In contrast to Dance Umbrella’s golden oldies, Ikuyo Kuroda is a newcomer and an interesting one - Japanese, ballet-trained but very original and modern-minded.
Now 28, she started her company Batik two years ago and quickly won an international competition with her group dance for six women, Side B. That and a solo version for herself of Shoku (also a group dance) make up her London programme. Both works feature aspects of hiding and revelation. For the opening of Side B, a red curtain hides the cast except for their lower extremities - later they let their long hair cover their faces or lift their red-lined black skirts or tops to conceal their heads but show their black undies.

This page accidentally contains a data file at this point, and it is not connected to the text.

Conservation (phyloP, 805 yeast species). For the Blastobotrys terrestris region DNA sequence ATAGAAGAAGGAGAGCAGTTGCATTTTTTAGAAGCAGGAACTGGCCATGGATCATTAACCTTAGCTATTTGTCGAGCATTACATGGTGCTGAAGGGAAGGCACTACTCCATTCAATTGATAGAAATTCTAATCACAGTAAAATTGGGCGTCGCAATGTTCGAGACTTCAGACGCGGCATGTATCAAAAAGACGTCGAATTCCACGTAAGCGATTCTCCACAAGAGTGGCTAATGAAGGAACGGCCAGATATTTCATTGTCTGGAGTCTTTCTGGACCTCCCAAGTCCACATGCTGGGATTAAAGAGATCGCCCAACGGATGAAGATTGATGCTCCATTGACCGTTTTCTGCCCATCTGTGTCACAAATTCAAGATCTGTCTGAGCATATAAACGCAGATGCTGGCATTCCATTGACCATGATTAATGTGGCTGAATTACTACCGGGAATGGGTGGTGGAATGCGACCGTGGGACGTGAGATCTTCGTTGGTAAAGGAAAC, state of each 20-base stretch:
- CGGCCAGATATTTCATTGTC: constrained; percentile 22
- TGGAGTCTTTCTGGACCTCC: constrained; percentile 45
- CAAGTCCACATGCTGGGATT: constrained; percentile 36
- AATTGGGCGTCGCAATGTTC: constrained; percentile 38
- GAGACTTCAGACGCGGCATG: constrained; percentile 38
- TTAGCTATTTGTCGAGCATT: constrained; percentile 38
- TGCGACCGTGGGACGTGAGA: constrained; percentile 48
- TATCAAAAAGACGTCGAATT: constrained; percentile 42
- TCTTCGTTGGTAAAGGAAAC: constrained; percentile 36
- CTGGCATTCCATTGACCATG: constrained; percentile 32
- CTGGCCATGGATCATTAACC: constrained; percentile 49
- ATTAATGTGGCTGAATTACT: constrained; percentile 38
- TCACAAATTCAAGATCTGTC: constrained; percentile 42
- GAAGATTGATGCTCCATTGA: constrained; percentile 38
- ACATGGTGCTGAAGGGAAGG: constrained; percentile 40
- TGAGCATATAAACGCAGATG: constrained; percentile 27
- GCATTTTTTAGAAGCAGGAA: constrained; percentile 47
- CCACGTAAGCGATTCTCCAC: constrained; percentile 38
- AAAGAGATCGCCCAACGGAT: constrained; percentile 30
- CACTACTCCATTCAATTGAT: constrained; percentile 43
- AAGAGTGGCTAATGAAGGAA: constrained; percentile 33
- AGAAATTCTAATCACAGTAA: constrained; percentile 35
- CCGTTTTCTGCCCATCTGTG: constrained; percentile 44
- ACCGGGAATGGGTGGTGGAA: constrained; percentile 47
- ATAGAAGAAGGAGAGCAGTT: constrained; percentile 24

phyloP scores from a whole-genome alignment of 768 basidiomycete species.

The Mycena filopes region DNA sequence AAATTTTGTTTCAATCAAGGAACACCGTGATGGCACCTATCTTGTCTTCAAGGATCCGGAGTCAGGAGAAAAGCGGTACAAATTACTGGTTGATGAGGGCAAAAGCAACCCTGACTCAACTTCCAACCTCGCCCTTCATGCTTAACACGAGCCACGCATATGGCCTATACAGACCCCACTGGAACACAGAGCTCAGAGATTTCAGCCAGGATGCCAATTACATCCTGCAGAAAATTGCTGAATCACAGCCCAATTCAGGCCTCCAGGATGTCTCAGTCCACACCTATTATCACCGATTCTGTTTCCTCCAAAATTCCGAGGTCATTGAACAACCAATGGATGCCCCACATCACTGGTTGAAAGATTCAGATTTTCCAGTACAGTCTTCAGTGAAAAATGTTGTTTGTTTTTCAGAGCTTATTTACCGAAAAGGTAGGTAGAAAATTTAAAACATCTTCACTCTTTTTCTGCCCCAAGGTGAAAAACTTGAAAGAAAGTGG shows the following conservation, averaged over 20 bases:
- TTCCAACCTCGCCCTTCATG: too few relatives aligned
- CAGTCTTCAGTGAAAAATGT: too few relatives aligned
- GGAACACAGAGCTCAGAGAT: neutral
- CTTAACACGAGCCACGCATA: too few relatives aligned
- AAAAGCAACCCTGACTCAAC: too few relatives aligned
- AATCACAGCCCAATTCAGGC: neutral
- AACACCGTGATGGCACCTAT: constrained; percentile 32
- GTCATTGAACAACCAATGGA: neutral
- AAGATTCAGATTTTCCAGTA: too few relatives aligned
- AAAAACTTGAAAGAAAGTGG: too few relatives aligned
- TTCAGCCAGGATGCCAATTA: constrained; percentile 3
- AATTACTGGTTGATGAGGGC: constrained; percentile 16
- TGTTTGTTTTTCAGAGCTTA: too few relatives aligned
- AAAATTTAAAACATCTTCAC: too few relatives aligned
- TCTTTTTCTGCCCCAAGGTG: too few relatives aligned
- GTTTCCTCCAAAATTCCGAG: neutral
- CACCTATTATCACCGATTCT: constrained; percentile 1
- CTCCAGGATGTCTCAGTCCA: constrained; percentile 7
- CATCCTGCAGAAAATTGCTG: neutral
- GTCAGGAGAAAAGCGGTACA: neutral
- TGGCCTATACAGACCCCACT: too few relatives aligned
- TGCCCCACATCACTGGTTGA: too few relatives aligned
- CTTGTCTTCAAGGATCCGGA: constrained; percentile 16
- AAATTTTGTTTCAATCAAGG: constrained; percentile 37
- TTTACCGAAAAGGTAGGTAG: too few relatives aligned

Something not altogether dissimilar happens in Shoku - red dress, white undies - and both dances are punctuated by black-outs and pauses. Shoku uses hand-held torches too. For movement, Kuroda seems fond of percussive stamping and the floor patterns are mostly straight lines, backstage to front or vice versa. There is a lot of heavy thrashing around on the floor and a sequence where one dancer is pushed or poked by the others. She allows jokes - one woman for instance repeatedly loses her skirt - and introduces pained expressions or laughter. The sort of musical miscellany you might get by switching Radio 3 on and off (solos and orchestral, ancient and modern) provides a lively background. Each of the dances lasts a full half-hour and the intermission is inordinate but I found myself never bored.